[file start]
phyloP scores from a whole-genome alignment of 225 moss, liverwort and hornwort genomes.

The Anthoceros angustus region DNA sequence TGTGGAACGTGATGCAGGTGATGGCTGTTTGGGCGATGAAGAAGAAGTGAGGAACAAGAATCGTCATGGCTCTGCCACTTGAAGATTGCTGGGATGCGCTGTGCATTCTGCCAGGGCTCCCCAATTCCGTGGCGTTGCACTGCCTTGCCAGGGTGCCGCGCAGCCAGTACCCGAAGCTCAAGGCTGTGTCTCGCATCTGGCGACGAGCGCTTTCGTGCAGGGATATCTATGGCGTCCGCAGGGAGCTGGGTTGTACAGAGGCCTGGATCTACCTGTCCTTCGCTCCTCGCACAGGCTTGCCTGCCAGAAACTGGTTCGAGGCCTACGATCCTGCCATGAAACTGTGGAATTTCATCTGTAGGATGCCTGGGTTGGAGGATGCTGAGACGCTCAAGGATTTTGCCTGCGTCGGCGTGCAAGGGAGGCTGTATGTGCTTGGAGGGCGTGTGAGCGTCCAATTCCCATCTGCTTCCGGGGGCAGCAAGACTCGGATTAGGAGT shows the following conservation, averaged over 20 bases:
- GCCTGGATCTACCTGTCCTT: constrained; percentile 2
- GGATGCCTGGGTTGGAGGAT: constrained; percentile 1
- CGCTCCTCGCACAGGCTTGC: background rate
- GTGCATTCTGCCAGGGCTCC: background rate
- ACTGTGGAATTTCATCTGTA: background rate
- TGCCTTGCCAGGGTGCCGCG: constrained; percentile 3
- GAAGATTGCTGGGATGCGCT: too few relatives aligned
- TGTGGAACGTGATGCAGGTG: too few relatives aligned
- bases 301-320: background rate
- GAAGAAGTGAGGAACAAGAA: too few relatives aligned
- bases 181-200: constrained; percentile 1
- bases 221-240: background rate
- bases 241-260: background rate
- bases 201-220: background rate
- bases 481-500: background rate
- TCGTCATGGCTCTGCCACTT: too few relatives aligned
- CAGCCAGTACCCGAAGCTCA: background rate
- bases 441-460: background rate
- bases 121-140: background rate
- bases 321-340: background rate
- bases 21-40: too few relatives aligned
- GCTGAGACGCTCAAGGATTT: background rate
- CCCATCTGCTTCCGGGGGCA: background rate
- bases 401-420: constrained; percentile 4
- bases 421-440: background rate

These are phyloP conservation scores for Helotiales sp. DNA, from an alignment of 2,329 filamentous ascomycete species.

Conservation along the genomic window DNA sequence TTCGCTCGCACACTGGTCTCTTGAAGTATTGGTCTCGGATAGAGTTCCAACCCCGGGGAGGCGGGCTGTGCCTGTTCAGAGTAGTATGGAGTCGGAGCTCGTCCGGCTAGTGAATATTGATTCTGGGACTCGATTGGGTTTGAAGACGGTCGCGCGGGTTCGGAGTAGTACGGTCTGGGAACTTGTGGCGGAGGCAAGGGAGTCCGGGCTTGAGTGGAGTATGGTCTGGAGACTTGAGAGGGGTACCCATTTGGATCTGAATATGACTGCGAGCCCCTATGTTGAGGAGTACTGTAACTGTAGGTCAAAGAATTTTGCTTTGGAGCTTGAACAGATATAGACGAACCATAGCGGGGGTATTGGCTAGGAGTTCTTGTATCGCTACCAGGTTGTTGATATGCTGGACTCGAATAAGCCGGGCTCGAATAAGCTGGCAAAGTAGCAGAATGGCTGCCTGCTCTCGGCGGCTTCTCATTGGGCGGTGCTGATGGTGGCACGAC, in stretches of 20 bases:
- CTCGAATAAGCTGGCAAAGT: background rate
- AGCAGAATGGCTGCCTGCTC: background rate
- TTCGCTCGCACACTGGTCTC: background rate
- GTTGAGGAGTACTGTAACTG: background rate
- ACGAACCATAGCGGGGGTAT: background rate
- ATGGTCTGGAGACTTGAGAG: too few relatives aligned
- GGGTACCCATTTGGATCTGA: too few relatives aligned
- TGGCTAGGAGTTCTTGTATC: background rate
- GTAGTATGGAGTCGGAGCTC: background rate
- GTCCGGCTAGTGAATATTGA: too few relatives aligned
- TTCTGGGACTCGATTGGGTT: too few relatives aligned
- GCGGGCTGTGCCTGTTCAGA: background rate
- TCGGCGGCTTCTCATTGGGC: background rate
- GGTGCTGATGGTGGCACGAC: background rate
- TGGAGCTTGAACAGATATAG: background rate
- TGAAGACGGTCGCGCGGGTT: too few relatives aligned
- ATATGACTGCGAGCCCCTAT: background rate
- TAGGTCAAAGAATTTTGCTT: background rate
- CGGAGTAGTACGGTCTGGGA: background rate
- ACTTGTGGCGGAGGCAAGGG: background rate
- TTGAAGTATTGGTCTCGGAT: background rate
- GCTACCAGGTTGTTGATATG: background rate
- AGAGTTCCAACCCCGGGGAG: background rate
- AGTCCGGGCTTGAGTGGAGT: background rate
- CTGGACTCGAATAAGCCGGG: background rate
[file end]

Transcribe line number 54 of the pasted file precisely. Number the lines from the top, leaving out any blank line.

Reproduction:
- CTGGACTCGAATAAGCCGGG: background rate